Visitors, on the other hand, are often enthralled with what we have to offer. There have been a number of times that musicians - of the more experimental or edgy type - have commented on how amazing it feels to play to a small-but-pretty-full room of attentive listeners on a weeknight. That isn't something that can be expected in a big place like New York City, they remind us. Combine that with our proclivity to chat with musicians after a set, making them feel like they're one of us, and it might inspire one in a small crowd to relocate here. Or else, they don't shoot down the idea when a family transition might point towards a move to the Steel City.

That kind of criteria may or may not have factored into Matthew Stevens' relocation to our fair town. (Though his wife grew up here.) But the guitarist, who has played on Esperanza Spaulding's albums Emily's D+Evolution, Exposure and 12 Little Spells, is one of us now (last time I checked) and named his set of solo works after his new home. The 11 tracks aren't necessarily inspired by sights around town, but more of a way to represent where he landed following his departure from the Big Apple and a shift from electric to acoustic guitar. 

Pittsburgh came together as something of a silver lining of a cloud. After falling off a bike and breaking his right arm, Stevens began playing his Martin 00-17 acoustic guitar as suggested therapy. The results stand up as less restorative exercises and more as a fully developed works, with the mood and scope resulting in a varied set since they changing with each track. For instance, after the long melody of "Can Am,"  built on a single string line that never stops flowing, he transitions into "Foreign Ghost," a ballad marked by gorgeous chords and strong crescendos. The low galloping bass notes in "Blue Blues" seem to carry on a conversation with the upper register melody. "Purpose of  A Machine" might attempt to sound mechanical but Stevens' arpeggios keep the strings resonating over all the octaves, suggesting something more organic. 

The vintage Martin acoustic produces string scratch on a few cuts, evoking visuals of Stevens' left hand moving around on the fretboard. But it accentuates the music rather than distracting from it. His right hand seems to have recovered well from his accident too. In closing he also deserves a hat tip for using a photo by Pittsburgh native Charles "Teenie" Harris and most importantly acknowledging the Harris Archive at the Carnegie Museum of Art. (A lot of people used Harris' legendary shots over the years without proper credit.)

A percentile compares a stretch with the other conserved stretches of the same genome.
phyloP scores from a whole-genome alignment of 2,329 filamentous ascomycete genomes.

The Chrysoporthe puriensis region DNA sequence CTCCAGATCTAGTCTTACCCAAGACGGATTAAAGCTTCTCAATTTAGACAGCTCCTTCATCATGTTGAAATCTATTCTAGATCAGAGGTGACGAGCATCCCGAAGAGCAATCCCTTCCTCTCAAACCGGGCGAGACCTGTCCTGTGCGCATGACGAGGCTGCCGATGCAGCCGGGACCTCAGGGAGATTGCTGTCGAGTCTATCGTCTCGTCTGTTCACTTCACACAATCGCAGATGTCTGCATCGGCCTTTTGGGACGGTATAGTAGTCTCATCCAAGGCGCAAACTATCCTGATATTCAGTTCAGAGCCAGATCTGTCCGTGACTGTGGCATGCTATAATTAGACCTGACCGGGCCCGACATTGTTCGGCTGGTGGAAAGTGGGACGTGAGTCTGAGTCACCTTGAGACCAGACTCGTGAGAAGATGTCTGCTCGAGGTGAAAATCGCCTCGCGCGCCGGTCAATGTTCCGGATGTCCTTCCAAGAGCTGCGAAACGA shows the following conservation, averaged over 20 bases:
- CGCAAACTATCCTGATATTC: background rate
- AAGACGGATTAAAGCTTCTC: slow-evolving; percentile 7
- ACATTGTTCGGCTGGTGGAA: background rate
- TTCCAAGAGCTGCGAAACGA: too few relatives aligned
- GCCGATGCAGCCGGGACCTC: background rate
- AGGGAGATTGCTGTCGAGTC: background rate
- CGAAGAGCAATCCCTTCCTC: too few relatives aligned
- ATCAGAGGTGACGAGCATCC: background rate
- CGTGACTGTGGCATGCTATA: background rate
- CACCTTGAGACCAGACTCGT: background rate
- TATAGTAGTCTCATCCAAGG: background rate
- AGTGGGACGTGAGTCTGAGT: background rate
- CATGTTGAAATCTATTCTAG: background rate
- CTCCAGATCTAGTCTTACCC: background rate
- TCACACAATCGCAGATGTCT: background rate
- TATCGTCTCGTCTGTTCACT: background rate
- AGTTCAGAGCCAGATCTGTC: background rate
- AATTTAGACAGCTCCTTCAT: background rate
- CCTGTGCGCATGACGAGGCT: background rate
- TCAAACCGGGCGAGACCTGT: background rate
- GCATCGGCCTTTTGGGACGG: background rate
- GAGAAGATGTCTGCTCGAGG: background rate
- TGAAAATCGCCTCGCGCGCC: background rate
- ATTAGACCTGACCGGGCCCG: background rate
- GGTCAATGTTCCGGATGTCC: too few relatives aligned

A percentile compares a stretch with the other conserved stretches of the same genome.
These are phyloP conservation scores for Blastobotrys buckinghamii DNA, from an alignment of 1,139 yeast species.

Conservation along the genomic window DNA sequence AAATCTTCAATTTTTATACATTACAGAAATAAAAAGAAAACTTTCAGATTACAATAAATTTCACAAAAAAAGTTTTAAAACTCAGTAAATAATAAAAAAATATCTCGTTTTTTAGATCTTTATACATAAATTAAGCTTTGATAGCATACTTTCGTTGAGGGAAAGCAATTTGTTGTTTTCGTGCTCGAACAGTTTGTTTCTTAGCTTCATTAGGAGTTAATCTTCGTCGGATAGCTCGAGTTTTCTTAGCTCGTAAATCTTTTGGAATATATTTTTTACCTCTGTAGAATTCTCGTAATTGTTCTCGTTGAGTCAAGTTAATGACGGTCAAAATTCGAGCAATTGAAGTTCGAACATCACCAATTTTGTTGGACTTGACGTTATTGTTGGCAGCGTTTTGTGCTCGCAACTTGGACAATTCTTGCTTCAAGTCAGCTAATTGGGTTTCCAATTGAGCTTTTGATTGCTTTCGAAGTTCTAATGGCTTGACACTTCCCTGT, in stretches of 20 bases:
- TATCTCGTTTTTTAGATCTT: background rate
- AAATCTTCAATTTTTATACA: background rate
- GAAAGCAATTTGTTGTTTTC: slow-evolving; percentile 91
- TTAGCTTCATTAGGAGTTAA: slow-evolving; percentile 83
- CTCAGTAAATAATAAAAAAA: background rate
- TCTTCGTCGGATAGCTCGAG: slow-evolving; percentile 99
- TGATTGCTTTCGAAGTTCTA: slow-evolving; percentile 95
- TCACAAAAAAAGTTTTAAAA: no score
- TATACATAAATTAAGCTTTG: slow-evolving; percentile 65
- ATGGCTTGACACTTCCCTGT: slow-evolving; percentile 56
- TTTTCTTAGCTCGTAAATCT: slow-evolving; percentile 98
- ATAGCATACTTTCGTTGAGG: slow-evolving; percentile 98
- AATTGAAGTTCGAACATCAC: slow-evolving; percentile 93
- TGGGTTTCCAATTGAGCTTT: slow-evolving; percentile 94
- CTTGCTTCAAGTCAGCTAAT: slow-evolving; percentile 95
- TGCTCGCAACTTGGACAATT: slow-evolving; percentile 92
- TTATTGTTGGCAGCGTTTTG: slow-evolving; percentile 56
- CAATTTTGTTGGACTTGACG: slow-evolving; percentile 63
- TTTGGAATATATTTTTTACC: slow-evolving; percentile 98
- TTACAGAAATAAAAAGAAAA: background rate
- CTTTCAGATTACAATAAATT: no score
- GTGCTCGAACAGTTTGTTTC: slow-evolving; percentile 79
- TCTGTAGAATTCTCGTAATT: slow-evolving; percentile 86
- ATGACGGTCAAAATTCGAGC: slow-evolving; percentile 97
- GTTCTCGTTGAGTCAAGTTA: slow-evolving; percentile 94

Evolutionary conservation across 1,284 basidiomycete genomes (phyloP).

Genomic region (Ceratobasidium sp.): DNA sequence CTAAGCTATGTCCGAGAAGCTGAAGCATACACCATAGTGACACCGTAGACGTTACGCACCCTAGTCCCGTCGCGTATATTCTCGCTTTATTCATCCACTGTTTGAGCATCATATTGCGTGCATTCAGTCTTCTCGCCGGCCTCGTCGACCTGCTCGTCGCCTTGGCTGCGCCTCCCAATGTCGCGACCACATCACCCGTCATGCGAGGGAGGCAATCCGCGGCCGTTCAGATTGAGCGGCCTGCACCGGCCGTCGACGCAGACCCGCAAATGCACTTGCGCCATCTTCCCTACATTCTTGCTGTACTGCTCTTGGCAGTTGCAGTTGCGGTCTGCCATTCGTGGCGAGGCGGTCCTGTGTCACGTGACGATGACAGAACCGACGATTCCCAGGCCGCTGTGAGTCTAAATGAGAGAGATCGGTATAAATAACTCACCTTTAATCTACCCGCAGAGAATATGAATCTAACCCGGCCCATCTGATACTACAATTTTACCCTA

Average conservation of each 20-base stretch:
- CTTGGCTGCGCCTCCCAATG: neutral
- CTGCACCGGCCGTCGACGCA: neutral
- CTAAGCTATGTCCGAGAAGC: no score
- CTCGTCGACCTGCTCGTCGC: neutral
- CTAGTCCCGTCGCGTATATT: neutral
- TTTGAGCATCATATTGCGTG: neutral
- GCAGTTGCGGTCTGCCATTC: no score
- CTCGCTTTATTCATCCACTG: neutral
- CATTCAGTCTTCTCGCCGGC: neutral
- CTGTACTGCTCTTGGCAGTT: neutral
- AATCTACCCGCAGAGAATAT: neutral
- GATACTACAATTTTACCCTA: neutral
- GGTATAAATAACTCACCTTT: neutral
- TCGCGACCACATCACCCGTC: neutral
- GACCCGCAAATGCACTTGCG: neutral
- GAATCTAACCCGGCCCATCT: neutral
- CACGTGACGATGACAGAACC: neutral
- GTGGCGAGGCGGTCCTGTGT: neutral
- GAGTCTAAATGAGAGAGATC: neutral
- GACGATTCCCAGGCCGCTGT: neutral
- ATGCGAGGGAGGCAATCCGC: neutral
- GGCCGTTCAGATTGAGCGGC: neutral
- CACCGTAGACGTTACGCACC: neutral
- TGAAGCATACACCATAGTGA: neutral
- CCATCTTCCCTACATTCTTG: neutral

Friday, January 07, 2022

2021 Turns into 2022, or Look Forward In Anger, Plus Thoughts on that Lee Morgan Box

The snow is on the ground as I type and we're almost a week into 2022. It's a snow day so the kid is doing remote learning from home and I don't have to give him a ride to school. Only now do I have a free moment to look back on the previous year of music and try to look ahead and think about what's coming out.

I had big plans to head to New York City next week for Winter Jazz Fest and catch as many live performances as I could. Of course, that ain't happening. That virus that was supposed to magically go away, according to the last person who occupied the White House, isn't going anywhere and has been affecting more people. I say "affecting" because it keeps encroaching upon us. Even if it hasn't made someone like me sick yet (knock on wood), it's coming damn close. And it pisses me the hell off.